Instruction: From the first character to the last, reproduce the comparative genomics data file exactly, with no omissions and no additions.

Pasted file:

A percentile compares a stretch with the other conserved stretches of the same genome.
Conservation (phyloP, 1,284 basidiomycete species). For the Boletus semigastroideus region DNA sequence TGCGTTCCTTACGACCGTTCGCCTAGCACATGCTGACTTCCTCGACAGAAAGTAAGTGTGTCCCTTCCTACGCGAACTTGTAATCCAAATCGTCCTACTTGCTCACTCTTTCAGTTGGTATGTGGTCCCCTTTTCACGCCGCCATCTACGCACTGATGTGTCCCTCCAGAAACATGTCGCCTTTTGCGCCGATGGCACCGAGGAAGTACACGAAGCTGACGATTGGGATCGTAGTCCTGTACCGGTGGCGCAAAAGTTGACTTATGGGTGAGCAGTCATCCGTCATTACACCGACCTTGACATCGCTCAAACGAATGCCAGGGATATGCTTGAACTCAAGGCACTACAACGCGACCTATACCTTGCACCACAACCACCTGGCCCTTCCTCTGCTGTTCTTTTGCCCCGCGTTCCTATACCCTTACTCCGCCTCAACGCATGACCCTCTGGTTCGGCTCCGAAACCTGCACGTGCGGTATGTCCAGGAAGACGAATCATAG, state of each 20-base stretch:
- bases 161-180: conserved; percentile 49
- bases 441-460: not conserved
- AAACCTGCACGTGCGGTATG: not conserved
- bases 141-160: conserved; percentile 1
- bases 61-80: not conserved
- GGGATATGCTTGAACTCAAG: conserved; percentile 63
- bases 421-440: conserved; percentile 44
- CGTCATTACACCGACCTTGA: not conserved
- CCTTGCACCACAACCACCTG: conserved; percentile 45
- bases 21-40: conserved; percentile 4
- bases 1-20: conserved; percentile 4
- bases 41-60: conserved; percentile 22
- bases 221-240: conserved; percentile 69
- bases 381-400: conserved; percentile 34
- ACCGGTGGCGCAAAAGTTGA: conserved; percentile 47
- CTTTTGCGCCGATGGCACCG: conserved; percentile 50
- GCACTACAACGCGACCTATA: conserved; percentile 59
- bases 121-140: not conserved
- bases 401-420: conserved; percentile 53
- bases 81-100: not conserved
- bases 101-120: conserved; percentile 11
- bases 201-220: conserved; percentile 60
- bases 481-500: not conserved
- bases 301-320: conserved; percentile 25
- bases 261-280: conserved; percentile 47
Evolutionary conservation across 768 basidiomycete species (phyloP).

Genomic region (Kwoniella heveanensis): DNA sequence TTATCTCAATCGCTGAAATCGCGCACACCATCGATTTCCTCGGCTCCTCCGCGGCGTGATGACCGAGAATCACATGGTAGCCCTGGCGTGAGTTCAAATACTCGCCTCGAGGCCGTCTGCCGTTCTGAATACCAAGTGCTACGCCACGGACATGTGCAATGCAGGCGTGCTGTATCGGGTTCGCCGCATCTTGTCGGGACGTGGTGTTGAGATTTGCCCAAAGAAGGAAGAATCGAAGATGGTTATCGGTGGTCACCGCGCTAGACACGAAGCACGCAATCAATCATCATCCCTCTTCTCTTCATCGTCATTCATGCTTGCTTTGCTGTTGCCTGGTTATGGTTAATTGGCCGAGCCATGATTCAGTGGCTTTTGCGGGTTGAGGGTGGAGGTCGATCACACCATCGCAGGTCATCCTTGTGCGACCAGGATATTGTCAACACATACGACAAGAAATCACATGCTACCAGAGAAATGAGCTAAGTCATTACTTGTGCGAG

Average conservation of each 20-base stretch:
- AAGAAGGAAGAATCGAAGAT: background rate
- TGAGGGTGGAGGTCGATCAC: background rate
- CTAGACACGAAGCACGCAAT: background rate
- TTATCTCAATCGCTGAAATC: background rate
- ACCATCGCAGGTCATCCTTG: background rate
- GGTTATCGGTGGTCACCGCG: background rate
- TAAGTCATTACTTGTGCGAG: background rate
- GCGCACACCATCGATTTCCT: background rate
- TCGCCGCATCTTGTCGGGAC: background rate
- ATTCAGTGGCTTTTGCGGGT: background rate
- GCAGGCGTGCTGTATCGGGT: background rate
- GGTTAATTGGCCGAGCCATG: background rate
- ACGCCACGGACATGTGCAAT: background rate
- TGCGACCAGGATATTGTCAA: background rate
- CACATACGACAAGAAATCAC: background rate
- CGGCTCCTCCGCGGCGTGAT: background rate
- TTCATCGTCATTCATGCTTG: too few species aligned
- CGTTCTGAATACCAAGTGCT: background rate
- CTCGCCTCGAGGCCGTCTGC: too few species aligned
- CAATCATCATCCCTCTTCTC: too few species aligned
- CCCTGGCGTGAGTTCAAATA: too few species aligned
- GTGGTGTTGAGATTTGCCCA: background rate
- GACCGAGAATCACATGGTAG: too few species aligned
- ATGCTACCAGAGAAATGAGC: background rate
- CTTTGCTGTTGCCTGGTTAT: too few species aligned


A percentile compares a stretch with the other conserved stretches of the same genome.
Conservation (phyloP, 1,284 basidiomycete species). For the Boletus semigastroideus region DNA sequence TGCGTTCCTTACGACCGTTCGCCTAGCACATGCTGACTTCCTCGACAGAAAGTAAGTGTGTCCCTTCCTACGCGAACTTGTAATCCAAATCGTCCTACTTGCTCACTCTTTCAGTTGGTATGTGGTCCCCTTTTCACGCCGCCATCTACGCACTGATGTGTCCCTCCAGAAACATGTCGCCTTTTGCGCCGATGGCACCGAGGAAGTACACGAAGCTGACGATTGGGATCGTAGTCCTGTACCGGTGGCGCAAAAGTTGACTTATGGGTGAGCAGTCATCCGTCATTACACCGACCTTGACATCGCTCAAACGAATGCCAGGGATATGCTTGAACTCAAGGCACTACAACGCGACCTATACCTTGCACCACAACCACCTGGCCCTTCCTCTGCTGTTCTTTTGCCCCGCGTTCCTATACCCTTACTCCGCCTCAACGCATGACCCTCTGGTTCGGCTCCGAAACCTGCACGTGCGGTATGTCCAGGAAGACGAATCATAG, state of each 20-base stretch:
- bases 161-180: conserved; percentile 49
- bases 441-460: not conserved
- AAACCTGCACGTGCGGTATG: not conserved
- bases 141-160: conserved; percentile 1
- bases 61-80: not conserved
- GGGATATGCTTGAACTCAAG: conserved; percentile 63
- bases 421-440: conserved; percentile 44
- CGTCATTACACCGACCTTGA: not conserved
- CCTTGCACCACAACCACCTG: conserved; percentile 45
- bases 21-40: conserved; percentile 4
- bases 1-20: conserved; percentile 4
- bases 41-60: conserved; percentile 22
- bases 221-240: conserved; percentile 69
- bases 381-400: conserved; percentile 34
- ACCGGTGGCGCAAAAGTTGA: conserved; percentile 47
- CTTTTGCGCCGATGGCACCG: conserved; percentile 50
- GCACTACAACGCGACCTATA: conserved; percentile 59
- bases 121-140: not conserved
- bases 401-420: conserved; percentile 53
- bases 81-100: not conserved
- bases 101-120: conserved; percentile 11
- bases 201-220: conserved; percentile 60
- bases 481-500: not conserved
- bases 301-320: conserved; percentile 25
- bases 261-280: conserved; percentile 47
Evolutionary conservation across 768 basidiomycete species (phyloP).

Genomic region (Kwoniella heveanensis): DNA sequence TTATCTCAATCGCTGAAATCGCGCACACCATCGATTTCCTCGGCTCCTCCGCGGCGTGATGACCGAGAATCACATGGTAGCCCTGGCGTGAGTTCAAATACTCGCCTCGAGGCCGTCTGCCGTTCTGAATACCAAGTGCTACGCCACGGACATGTGCAATGCAGGCGTGCTGTATCGGGTTCGCCGCATCTTGTCGGGACGTGGTGTTGAGATTTGCCCAAAGAAGGAAGAATCGAAGATGGTTATCGGTGGTCACCGCGCTAGACACGAAGCACGCAATCAATCATCATCCCTCTTCTCTTCATCGTCATTCATGCTTGCTTTGCTGTTGCCTGGTTATGGTTAATTGGCCGAGCCATGATTCAGTGGCTTTTGCGGGTTGAGGGTGGAGGTCGATCACACCATCGCAGGTCATCCTTGTGCGACCAGGATATTGTCAACACATACGACAAGAAATCACATGCTACCAGAGAAATGAGCTAAGTCATTACTTGTGCGAG

Average conservation of each 20-base stretch:
- AAGAAGGAAGAATCGAAGAT: background rate
- TGAGGGTGGAGGTCGATCAC: background rate
- CTAGACACGAAGCACGCAAT: background rate
- TTATCTCAATCGCTGAAATC: background rate
- ACCATCGCAGGTCATCCTTG: background rate
- GGTTATCGGTGGTCACCGCG: background rate
- TAAGTCATTACTTGTGCGAG: background rate
- GCGCACACCATCGATTTCCT: background rate
- TCGCCGCATCTTGTCGGGAC: background rate
- ATTCAGTGGCTTTTGCGGGT: background rate
- GCAGGCGTGCTGTATCGGGT: background rate
- GGTTAATTGGCCGAGCCATG: background rate
- ACGCCACGGACATGTGCAAT: background rate
- TGCGACCAGGATATTGTCAA: background rate
- CACATACGACAAGAAATCAC: background rate
- CGGCTCCTCCGCGGCGTGAT: background rate
- TTCATCGTCATTCATGCTTG: too few species aligned
- CGTTCTGAATACCAAGTGCT: background rate
- CTCGCCTCGAGGCCGTCTGC: too few species aligned
- CAATCATCATCCCTCTTCTC: too few species aligned
- CCCTGGCGTGAGTTCAAATA: too few species aligned
- GTGGTGTTGAGATTTGCCCA: background rate
- GACCGAGAATCACATGGTAG: too few species aligned
- ATGCTACCAGAGAAATGAGC: background rate
- CTTTGCTGTTGCCTGGTTAT: too few species aligned